Sunday, October 31, 2010

I've started sampling some of the ePub eBooks available via iTunes U. One of the technically more interesting ones so far is "The Restless Universe" from The Open University. What caught my eye in this textbook was the implementation of a simple interactive Q&A which uses a hyperlink to show the answer, presumably after the learner has written down what they think the answer is, workbook style. Many would consider this to be essential for eTextbooks.

The following screen shot illustrates this feature:

I believe that this is easily implemented in the Pages application (part of Apple's iWork suite of applications c. $77 education price) and will attempt to test that in the coming days.

Here are three iTunes U sites that were ready with ePubs at launch:

Connexions - Open Textbooks
The Open University - OpenLearn Course Material
- Oxford -
Shakespeare's First Folio

What is currently supported:

For content providers:
˜ Uploading ePub files to a hosted iTunes U site
˜ Adding ePub via RSS to a feed-based iTunes U site

NOTE: The latter option is the most commonly used method in the University System of Georgia. Content is uploaded to the USG Podcasting Server which generates an RSS feed that can be used to populate a collection (aka course or channel) in iTunes U. This method enables faculty to disseminate content in other venues.

Here is an
examples page showing the various options for sharing an entire channel or a single episode (aka lecture, lesson or item).

For end-users:
˜ Downloading ePub files from iTunes U to an iTunes client on Mac and PC
˜ Syncing downloaded ePub files from iTunes to iBooks on an iPod touch, iPhone, or iPad
˜ Downloading ePub files, over the air, from iTunes U to iBooks on an iPad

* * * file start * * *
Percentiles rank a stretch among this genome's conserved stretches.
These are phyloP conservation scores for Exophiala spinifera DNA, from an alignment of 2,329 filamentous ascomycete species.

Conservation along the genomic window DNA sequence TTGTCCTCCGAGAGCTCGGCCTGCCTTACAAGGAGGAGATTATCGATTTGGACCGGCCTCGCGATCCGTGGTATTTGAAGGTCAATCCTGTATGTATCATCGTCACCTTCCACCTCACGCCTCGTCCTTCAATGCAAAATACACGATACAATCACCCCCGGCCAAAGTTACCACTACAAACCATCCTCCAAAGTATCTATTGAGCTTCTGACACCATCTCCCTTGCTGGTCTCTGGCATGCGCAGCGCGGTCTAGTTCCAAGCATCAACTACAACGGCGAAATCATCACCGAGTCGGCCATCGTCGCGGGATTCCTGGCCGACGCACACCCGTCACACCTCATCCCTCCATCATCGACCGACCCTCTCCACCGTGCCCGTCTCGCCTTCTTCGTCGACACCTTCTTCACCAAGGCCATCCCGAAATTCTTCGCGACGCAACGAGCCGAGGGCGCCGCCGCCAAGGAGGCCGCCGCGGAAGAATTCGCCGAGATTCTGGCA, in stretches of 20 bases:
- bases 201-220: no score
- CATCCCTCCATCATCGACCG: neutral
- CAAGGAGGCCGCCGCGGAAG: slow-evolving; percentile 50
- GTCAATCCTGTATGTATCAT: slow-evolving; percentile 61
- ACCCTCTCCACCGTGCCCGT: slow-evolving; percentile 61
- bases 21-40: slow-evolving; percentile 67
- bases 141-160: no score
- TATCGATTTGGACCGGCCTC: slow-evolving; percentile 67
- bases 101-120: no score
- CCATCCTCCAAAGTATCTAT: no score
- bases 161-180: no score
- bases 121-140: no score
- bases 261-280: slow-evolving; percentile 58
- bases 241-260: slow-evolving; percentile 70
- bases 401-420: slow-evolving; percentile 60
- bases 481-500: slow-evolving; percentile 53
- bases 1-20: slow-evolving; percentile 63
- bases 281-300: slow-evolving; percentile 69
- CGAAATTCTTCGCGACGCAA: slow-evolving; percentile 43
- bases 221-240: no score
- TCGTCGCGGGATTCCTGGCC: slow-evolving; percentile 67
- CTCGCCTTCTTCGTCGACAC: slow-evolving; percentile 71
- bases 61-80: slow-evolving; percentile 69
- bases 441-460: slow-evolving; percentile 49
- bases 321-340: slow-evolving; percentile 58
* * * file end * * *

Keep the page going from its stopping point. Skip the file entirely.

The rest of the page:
Coming soon:
˜ Downloading ePub files, over the air, from iTunes U to iBooks on an iPod touch or iPhone (this will come later with iOS 4.2)

Friday, October 29, 2010

On October 29, 2010, iTunes U administrators received the message shown in the screen shot below. It announces the fact that ePub-based eBooks may now be included in iTunes U collections (aka courses or channels) and items (aka lessons or episodes).

This is a very significant development as I argued back in April 2010 that it would be. Support for ePub in iTunes U provides faculty with an excellent vehicle for disseminating instructional materials in the form of ePub documents. These can range in size from 300-400 page textbooks to much smaller documents such as handouts or even syllabi.

We should also expect to see an upsurge in interest in applications that facilitate the creation of ePub documents and there are already many options to choose from. Apple's pages application added support for ePub as reported here back in August 2010. Pages and the iWork suite of which it is a part will undoubtedly become must have software.

Thursday, October 28, 2010

My presentation was very well received and we were able to capture both the slides and presenter audio/video to produce this 54 minute screencast. I hope that you find it interesting and useful. One of three versions will be auto-selected for you depending upon the device that you are using (computer or mobile device with a good web browser and MPEG-4 video capability). The desktop computer version is quite large (1.13 GB) so may take a while to load enough data to play without interruption to the end if your bandwidth is limited.

This is also a good example of screencasting using the terrific ScreenFlow application from Telestream. The slideshow was captured on the presenter's MacOS X 10.6.x MacBook Pro laptop and the presenter audio and video were captured by a Canon DV cam and wireless mic (thanks to Blake Bridges of the
Georgia Digital Innovation Group).